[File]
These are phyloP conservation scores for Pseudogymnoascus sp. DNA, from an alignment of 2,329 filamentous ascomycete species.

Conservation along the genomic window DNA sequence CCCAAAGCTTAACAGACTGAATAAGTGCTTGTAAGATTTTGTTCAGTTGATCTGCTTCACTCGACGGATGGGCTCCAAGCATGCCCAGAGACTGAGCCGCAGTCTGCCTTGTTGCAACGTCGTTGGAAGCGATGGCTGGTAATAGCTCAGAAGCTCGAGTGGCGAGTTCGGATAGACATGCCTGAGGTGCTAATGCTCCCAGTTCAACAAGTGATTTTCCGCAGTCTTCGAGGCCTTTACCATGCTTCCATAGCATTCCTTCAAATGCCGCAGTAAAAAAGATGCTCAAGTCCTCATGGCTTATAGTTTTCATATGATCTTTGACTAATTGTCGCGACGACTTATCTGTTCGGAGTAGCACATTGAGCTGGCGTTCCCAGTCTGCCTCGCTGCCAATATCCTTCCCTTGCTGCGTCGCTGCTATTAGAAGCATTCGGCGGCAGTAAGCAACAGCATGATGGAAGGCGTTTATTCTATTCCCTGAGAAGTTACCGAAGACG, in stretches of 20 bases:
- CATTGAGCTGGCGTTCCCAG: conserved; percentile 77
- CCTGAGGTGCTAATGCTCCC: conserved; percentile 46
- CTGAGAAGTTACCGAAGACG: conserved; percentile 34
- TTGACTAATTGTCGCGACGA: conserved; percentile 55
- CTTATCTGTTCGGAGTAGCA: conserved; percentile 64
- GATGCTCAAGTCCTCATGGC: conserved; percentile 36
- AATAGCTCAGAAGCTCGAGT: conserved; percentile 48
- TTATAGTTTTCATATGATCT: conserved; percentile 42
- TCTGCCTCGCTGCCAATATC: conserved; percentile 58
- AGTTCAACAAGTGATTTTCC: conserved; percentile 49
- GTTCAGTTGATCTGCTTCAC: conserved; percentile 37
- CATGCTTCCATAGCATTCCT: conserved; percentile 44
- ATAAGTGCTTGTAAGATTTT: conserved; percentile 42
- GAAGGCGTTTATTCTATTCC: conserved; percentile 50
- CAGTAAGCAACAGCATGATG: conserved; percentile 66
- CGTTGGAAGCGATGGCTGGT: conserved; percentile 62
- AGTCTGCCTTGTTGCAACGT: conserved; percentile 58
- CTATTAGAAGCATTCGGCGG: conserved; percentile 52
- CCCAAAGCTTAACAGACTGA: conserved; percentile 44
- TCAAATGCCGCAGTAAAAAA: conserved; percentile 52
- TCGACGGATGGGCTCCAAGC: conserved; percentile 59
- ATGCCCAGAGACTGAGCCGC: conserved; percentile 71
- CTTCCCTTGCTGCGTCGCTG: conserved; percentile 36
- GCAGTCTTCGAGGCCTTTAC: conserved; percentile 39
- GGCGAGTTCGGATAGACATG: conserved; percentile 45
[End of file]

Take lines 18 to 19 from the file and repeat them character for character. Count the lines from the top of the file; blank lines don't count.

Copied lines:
- CGTTGGAAGCGATGGCTGGT: conserved; percentile 62
- AGTCTGCCTTGTTGCAACGT: conserved; percentile 58